Elizabethan recusant house
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Elizabethan recusant house comprising the life of the Lady Magdalen Viscountess (1538-1608) by Richard Smith

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Published by Sands in London .
Written in English


  • Montague, Magdalen Browne, -- Viscountess.

Book details:

Edition Notes

Statementtranslated into English from the original Latin of Dr. Richard Smith, Bishop of Chalcedon, by Cuthbert Fursdon, O.S.B., inthe year 1627 ; edited by A.C. Southern.
The Physical Object
Number of Pages88
ID Numbers
Open LibraryOL19517211M

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Elizabethan Recusant prose, A historical and critical account of the books of the Catholic refugees printed and published abroad and at secretpresses with an annotated bibliography of the same Unknown Binding – Import, Author: Alfred Collingwood Southern. An Elizabethan recusant house: comprising the life of the Lady Magdalen Viscountess Montague () / translated into English from the original Latin of Dr. Richard Smith, Bishop of Chalcedon, by Cuthbert Fursdon in the year ; edited by A.C. Southern Sands Glasgow Australian/Harvard Citation. Smith, Richard. & Fursdon, Cuthbert. Smith, Richard. An Elizabethan Recusant House, comprising the life of the Lady Magdalen, Viscountess Montague () (London: Sands, ). The Elizabethan religious settlement was passed by Parliament on 29 April and the Elizabethan Prayer Book was first used J Definition of Elizabethan Recusants and the Recusancy Laws The definition of recusancy was the refusal to submit to established authority.

aspects of the life of a female recusant during Elizabethan times. 6 Alan Dures, English Catholicism, (Essex: Longman, ). 7 'Parishes: Sheriff Hutton', in A History of the County of York North Riding: Volume 2, ed. William Page (London, ), pp. An Elizabethan Recusant House comprising The Life of the Lady Magdalen Viscountess Montague (London, ), pp. 43 – 17 Hill, Thomas, A quatron of reasons of Catholike religion with as many briefe reasons of refusali (Secret Catholic press operating in England, ), by: 4. Her half-sister, Queen Mary I, had made England a Catholic country again, undoing the work of Elizabeth's father, Henry VIII, and half-brother, King Edward VI. The re-establishment of the Church of England in the reign of Queen Elizabeth I is known as The Elizabethan Religious Settlement. This restoration was done by two Acts of Parliament: 1. The Elizabethan Religious Settlement is the name given to the religious and political arrangements made for England during the reign of Elizabeth I (–) that brought the English Reformation to a conclusion. The Settlement shaped the theology and liturgy of the Church of England and was important to the development of Anglicanism as a distinct Christian tradition.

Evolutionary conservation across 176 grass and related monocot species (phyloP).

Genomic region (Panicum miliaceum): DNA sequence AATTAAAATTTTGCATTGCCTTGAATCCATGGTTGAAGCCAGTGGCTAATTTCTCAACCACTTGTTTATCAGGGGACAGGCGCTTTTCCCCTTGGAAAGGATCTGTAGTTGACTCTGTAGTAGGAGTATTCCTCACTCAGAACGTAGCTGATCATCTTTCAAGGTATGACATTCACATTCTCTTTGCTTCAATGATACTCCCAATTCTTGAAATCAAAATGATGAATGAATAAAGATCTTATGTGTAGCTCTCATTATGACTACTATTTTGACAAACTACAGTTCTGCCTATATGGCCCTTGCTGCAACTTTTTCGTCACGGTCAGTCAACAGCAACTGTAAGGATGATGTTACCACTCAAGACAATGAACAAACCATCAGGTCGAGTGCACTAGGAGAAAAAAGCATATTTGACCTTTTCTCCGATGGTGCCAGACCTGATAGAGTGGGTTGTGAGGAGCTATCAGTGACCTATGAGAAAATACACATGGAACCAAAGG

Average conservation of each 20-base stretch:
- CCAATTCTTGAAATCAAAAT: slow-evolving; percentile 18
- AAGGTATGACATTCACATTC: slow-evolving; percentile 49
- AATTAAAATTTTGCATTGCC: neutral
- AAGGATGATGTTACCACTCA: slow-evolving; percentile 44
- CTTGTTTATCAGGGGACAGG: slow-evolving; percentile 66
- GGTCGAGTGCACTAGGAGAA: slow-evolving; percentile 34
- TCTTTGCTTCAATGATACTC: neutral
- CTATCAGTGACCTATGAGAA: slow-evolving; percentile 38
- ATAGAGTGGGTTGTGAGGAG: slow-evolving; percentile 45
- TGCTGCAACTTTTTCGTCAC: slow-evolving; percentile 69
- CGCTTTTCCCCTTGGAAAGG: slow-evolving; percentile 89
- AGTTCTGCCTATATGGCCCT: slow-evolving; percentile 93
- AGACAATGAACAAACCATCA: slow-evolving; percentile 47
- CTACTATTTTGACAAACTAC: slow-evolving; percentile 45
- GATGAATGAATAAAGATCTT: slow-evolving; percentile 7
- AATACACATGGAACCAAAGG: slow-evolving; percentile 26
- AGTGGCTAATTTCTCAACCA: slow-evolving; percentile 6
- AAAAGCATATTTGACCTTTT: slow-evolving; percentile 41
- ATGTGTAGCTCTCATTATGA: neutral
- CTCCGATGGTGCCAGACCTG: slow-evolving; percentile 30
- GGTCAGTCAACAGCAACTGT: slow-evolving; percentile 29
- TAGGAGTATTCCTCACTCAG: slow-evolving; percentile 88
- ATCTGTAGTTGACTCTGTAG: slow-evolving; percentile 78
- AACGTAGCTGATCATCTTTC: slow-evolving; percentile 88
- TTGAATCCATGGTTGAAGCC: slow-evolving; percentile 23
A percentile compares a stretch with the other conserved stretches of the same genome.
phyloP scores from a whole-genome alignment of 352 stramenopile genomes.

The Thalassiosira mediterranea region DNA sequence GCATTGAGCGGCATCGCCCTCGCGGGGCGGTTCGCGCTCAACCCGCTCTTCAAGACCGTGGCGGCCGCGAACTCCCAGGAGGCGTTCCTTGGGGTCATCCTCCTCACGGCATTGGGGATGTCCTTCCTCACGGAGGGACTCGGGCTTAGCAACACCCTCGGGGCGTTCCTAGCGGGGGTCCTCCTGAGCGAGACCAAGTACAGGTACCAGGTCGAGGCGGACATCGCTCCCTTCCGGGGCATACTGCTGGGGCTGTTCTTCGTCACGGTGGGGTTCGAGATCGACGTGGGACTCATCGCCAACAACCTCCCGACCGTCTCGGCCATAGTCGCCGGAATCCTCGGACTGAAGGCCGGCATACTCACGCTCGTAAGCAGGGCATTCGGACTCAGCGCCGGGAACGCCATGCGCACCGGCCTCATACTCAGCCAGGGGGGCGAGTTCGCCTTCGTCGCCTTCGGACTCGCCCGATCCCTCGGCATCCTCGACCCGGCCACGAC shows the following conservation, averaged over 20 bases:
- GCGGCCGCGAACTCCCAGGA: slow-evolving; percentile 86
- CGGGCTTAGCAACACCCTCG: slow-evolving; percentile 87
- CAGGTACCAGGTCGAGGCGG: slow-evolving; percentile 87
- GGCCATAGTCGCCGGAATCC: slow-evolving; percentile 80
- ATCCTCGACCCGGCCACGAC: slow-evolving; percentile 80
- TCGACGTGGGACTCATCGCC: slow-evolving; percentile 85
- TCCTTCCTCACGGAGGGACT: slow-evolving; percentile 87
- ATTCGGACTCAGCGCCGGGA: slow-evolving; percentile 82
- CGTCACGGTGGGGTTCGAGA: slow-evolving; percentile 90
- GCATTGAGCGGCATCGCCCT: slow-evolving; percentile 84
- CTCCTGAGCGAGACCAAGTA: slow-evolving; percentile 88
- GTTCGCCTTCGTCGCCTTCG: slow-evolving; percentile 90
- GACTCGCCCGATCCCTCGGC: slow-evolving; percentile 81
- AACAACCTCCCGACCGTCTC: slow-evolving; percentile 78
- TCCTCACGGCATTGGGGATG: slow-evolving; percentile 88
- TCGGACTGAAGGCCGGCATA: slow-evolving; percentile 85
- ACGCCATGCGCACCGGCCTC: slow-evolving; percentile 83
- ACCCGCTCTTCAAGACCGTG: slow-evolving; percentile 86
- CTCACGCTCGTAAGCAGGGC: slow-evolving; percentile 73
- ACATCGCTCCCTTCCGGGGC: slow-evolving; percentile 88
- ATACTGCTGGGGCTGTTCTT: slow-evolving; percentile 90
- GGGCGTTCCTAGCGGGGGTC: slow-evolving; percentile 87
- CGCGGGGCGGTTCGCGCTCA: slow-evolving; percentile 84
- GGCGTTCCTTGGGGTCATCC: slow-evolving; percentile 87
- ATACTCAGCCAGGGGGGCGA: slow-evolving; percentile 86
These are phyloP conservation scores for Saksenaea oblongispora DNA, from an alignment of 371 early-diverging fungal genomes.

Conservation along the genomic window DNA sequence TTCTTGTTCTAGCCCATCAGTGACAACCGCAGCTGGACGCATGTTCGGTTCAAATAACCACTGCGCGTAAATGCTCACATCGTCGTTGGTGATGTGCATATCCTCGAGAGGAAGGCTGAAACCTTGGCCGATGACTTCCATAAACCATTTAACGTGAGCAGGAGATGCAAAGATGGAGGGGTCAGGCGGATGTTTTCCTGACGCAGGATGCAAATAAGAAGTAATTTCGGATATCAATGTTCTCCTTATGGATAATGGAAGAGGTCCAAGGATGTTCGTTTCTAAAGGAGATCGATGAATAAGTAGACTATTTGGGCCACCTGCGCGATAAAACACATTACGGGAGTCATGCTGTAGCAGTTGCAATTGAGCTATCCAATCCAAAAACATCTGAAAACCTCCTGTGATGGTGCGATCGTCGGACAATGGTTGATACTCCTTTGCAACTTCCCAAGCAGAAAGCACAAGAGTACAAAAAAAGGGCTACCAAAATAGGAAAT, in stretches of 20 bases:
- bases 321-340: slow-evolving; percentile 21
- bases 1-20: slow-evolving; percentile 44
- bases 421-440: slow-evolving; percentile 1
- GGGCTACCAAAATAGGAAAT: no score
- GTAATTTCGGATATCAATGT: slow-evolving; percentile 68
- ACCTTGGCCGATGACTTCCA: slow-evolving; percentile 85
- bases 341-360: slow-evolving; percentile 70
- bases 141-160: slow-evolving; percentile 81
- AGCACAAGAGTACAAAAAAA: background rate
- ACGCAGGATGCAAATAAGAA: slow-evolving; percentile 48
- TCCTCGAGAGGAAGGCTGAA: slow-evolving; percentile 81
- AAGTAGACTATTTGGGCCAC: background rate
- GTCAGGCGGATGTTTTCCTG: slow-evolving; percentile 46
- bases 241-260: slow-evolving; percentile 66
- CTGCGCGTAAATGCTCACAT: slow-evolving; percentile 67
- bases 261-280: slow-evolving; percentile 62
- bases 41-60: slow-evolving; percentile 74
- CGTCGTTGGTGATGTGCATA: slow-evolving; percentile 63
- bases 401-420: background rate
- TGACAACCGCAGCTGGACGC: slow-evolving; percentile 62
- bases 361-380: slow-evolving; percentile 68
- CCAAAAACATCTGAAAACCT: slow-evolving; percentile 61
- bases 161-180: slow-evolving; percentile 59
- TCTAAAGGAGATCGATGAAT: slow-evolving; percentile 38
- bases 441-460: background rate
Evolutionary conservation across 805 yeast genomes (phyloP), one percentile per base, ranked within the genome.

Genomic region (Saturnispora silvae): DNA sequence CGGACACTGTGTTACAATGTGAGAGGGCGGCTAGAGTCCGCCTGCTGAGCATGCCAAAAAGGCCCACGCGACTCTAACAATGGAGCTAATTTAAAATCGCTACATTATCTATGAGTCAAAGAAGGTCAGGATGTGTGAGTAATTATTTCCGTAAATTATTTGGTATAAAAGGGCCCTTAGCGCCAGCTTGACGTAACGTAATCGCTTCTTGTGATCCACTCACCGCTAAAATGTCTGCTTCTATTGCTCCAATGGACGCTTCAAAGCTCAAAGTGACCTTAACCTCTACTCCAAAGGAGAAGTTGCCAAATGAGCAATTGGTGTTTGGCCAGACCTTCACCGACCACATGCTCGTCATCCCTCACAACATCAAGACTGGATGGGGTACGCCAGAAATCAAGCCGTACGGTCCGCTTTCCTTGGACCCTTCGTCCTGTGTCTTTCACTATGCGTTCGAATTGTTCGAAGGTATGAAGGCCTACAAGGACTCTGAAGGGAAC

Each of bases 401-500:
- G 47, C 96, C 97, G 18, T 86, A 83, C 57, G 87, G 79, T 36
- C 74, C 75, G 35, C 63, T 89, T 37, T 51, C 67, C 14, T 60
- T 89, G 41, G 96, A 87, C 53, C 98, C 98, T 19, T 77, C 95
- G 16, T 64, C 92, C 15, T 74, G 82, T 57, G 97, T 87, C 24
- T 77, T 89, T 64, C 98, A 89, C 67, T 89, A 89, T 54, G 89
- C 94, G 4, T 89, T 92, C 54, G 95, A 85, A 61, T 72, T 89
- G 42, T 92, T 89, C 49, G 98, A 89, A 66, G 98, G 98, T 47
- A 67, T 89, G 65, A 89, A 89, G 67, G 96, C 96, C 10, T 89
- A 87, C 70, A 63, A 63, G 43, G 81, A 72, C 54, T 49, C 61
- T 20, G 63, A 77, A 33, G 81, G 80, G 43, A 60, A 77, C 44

The young men who conspired to blow up the House of Lords in had hoped for change when Elizabeth was succeeded by James I, but they soon realised there was nothing doing.5/5. Elizabethan Recusant Prose, By A. C. Southern. (Sands; 42s.) There are in this book the makings of three important works, quite distinct in character. The first would be an historical study, the second a work of literary criticism, and the third a reference book. Dr Southern. Recusancy, from the Latin recusare (to refuse or make an objection), was the state of those who refused to attend Anglican services during the history of England, Wales and term was first used to refer to people, known as recusants, who remained loyal to the pope and the Roman Catholic Church and did not attend Church of England services.. The " Recusancy Acts" began during the.   Richard Topcliffe (–) was the most infamous torturer of Elizabethan England. He was also a professional reader. Historians of the book are interested in how repressive regimes read the books of their enemies. This essay identifies a number of books that contain Topcliffe's marginalia and have not previously been studied by scholars.